- Energy Tax Facts
- 3 Sep 13
Patriot News (Op-Ed): Obama’s tax policies will hurt Pennsylvania’s energy industry
Under the presidency of Barack Obama, the energy policies of our nation are shaped largely by environmental groups who want to end the use of fossil fuels that power our economy and account for more than 15 million jobs.
The administration’s aims have been painfully evident from the beginning. Its first step was to ban offshore drilling in large parts of the outer continental shelf that the U.S. Geological Survey views as prime areas for oil and natural gas exploration.
Then the administration targeted the coal industry with stringent air-quality regulations that led to the shutdown of many coal plants.
Reducing greenhouse-gas emissions will make the consumption of fossil fuels far more expensive – and could lead to rejection of the Keystone XL pipeline project. Fossil fuels, mind you, account for 80 percent of the nation’s energy production.
And now for the fifth time in as many years, Obama is railing about the need to eliminate tax deductions for the oil and natural gas industry. His budget proposal for the 2014 fiscal year calls for an additional $90 billion in taxes on oil and gas companies.
Clamping higher taxes on companies that already shell out $84 million a day to the U.S. Treasury would have the opposite effect of the one intended. Companies would have no alternative but to make fewer investments, drill fewer wells, employ fewer Americans, and produce less of the energy that fuels our economy.
If tax exemptions for the oil and gas industry are eliminated, the cost in dollars and forfeited jobs would be enormous.
A study by Wood Mackenzie shows that an additional 190,000 Americans would be unemployed next year if one of the tax exemptions — intangible drilling costs, which are costs such as site preparation and labor that cannot be recovered — is repealed.
Higher taxes will leave the industry with less after-tax revenue to reinvest in new exploration and production. Imposing new controls or other obstacles will only make the situation worse. The capital costs of building and maintaining this country’s oil-and-gas infrastructure are huge. For example, it costs about $1 billion to build an offshore oil platform in deepwater areas of the Gulf of Mexico.
Expanding a large refinery or constructing a new coastal terminal for liquefied natural gas can cost hundreds of millions of dollars. Just to drill a single oil well in 10,000 feet of water takes an investment of as much as $200 million. And the cost to produce shale oil and natural gas from hydraulic fracturing and horizontal drilling is also high.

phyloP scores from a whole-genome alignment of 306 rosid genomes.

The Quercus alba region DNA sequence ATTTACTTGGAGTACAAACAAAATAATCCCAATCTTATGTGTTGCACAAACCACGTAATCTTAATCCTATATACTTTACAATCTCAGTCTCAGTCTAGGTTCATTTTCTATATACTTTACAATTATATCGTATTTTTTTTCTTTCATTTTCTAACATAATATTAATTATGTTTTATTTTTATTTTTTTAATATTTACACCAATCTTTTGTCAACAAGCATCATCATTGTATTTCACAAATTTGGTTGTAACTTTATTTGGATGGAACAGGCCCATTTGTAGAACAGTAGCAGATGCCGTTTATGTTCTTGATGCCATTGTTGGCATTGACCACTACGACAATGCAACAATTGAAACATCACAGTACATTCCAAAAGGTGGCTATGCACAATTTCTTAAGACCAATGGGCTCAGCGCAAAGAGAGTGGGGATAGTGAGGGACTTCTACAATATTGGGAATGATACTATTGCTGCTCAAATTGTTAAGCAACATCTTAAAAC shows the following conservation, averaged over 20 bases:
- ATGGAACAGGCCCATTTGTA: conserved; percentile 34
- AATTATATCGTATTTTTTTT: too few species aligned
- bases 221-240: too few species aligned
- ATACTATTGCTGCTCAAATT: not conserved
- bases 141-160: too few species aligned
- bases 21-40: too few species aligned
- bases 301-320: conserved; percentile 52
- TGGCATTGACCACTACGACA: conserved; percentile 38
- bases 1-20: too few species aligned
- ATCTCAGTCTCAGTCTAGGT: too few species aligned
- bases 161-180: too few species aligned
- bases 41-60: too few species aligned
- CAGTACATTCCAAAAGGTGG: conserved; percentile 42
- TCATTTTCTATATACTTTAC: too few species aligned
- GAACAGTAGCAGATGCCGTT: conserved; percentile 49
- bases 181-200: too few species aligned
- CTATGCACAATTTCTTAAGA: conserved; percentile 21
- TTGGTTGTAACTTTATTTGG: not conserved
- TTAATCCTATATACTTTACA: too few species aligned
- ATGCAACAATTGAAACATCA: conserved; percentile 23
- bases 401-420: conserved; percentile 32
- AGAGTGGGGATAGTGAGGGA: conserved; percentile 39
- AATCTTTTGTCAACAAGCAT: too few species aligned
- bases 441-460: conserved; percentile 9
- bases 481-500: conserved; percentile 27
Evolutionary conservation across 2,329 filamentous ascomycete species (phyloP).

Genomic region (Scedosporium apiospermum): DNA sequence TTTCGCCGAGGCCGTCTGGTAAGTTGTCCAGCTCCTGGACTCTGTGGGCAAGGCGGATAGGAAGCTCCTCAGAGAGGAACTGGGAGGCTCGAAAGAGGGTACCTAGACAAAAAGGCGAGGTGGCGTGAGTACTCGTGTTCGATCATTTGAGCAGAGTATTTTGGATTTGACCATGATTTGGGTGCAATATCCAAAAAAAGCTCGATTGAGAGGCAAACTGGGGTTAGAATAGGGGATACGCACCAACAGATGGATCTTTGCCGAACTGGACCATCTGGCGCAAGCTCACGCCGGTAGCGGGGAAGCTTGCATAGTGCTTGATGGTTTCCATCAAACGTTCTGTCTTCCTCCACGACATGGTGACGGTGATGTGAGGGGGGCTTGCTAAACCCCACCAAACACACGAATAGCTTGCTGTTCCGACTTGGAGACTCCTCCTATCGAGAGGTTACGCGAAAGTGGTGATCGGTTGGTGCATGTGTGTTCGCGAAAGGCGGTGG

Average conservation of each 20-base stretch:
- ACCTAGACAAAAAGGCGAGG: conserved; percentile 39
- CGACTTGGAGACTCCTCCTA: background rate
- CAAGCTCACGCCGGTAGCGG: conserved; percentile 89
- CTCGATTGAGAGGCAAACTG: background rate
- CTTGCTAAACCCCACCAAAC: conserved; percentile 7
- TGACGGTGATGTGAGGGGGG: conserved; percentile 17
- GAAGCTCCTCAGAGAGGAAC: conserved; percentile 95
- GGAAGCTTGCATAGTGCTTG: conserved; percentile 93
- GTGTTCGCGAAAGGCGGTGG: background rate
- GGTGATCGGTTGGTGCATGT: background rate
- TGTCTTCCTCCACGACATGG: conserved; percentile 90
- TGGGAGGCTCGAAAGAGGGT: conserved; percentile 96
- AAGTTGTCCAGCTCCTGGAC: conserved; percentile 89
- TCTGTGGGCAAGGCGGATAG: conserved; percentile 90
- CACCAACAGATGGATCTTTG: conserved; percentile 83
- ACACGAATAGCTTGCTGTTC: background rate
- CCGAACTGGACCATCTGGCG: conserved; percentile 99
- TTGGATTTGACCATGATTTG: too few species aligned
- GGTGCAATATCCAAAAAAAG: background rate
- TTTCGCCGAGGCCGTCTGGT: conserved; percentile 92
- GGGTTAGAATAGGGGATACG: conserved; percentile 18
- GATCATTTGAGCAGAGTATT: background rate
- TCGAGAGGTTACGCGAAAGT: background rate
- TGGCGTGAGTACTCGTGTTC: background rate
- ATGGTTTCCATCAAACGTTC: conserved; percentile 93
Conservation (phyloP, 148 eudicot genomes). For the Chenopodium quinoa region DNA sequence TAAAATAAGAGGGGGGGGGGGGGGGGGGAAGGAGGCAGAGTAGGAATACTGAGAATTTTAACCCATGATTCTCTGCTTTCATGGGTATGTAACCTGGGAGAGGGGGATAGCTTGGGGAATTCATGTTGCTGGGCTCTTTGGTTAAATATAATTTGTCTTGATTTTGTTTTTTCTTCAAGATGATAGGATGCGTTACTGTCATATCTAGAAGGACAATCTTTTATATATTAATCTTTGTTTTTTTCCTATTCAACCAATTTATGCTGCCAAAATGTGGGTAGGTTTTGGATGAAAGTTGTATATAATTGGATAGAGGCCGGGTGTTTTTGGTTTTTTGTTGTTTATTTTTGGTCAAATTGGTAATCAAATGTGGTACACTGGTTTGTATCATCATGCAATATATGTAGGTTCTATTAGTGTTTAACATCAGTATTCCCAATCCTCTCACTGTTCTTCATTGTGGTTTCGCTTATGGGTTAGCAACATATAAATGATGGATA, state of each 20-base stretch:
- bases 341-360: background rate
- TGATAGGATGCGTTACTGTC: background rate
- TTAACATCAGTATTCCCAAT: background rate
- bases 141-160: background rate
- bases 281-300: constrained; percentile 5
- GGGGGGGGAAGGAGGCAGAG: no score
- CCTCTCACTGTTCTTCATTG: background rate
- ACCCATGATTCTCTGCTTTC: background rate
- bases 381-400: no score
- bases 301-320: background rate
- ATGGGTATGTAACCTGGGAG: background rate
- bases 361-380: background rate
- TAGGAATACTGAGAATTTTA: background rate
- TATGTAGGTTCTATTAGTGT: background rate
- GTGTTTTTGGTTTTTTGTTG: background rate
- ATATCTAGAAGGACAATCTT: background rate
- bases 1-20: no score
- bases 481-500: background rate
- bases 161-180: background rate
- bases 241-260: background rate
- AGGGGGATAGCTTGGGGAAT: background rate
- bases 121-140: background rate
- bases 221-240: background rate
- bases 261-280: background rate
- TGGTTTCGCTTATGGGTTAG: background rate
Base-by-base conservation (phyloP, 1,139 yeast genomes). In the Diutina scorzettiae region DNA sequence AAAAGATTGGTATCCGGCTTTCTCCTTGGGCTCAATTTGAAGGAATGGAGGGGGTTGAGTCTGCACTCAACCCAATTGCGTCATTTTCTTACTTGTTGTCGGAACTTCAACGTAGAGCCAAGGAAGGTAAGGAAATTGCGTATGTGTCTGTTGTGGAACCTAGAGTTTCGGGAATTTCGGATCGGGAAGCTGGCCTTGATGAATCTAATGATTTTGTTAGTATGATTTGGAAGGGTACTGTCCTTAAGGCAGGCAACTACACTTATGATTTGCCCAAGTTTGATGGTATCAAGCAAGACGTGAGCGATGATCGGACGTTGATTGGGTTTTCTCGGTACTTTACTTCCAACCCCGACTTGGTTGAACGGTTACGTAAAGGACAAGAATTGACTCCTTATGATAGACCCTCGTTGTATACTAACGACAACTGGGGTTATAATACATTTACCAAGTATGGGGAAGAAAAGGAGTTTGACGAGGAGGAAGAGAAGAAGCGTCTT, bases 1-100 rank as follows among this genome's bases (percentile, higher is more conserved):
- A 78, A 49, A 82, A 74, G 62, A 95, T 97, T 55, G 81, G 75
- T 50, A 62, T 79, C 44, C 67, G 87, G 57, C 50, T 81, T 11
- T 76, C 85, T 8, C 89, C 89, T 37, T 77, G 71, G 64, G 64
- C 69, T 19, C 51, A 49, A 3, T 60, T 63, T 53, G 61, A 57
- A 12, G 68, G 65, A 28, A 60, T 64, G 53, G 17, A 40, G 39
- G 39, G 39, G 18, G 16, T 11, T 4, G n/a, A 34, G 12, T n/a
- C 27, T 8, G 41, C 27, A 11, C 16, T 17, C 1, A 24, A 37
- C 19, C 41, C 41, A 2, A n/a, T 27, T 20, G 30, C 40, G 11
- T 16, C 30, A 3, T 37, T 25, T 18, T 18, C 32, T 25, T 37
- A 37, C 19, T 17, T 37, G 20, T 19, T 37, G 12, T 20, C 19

Another one of the tax changes is a proposal to modify rules for dual capacity taxpayers. This modification will subject only U.S. based companies to double taxation on income earned overseas, money which already incurs foreign taxes.
The change would put America’s oil and gas industry at a competitive disadvantage globally that would greatly impact both foreign and domestic investment. Studies show that U.S.-based oil and gas companies will be significantly restricted from growing and expanding in the world marketplace – costing U.S. revenue and jobs.
Who would benefit from the Administration’s tax bill? Certainly not motorists. The sheer magnitude of the proposed tax increase would dictate higher prices for gasoline and diesel oil. Raising taxes would do nothing to enhance the nation’s energy supply.
The likely result will be reduced oil and gas supplies and higher prices. And at a time when millions of Americans are out of work and millions more are under-employed, raising taxes will undermine efforts to increase employment.
So who would benefit from increasing the industry’s taxes? The answer is very simple – the environmentalists’ favorite energy programs like ethanol, solar and wind. But it is wishful thinking to imagine that renewable energy sources will be able to replace fossil fuels any time in the foreseeable future.
Currently solar and wind power account for less than 2 percent of the nation’s energy supply. And ethanol, especially fuel made from corn, is a bad deal for consumers who must pay more for food.
Tax proposals that will have the effect of reducing energy production while raising costs are exactly the wrong course of action. We would pay a huge price for such shortsightedness in higher prices for oil and gas, in closed industries, and in lost jobs.